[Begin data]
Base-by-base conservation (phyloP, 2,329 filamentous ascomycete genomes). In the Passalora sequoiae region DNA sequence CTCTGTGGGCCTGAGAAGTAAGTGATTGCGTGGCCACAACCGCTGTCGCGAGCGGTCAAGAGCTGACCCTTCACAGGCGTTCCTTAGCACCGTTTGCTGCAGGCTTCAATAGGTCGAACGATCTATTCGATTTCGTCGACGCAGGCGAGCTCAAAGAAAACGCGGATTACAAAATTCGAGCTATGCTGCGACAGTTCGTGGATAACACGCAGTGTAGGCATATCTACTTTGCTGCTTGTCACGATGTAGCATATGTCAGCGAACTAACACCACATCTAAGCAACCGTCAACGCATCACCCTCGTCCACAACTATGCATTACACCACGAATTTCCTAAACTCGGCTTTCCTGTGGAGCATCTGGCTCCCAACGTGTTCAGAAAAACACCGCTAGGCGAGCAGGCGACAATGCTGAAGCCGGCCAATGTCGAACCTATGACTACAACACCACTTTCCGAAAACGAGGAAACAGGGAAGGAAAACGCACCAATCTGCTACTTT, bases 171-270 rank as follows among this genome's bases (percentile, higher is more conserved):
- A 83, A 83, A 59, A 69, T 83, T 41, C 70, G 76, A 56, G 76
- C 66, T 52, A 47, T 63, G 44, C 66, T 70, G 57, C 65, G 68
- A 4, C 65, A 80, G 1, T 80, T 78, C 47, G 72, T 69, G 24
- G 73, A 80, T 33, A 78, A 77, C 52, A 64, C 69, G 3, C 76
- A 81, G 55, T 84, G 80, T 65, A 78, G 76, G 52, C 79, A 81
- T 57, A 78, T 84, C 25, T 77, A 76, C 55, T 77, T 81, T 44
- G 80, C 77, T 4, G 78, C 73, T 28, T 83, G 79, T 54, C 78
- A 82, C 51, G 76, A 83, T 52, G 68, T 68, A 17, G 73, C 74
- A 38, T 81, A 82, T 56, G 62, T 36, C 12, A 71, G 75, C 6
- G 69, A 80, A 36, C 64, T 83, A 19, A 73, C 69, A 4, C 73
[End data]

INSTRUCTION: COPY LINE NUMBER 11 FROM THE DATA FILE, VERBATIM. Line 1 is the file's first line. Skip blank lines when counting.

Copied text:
- G 69, A 80, A 36, C 64, T 83, A 19, A 73, C 69, A 4, C 73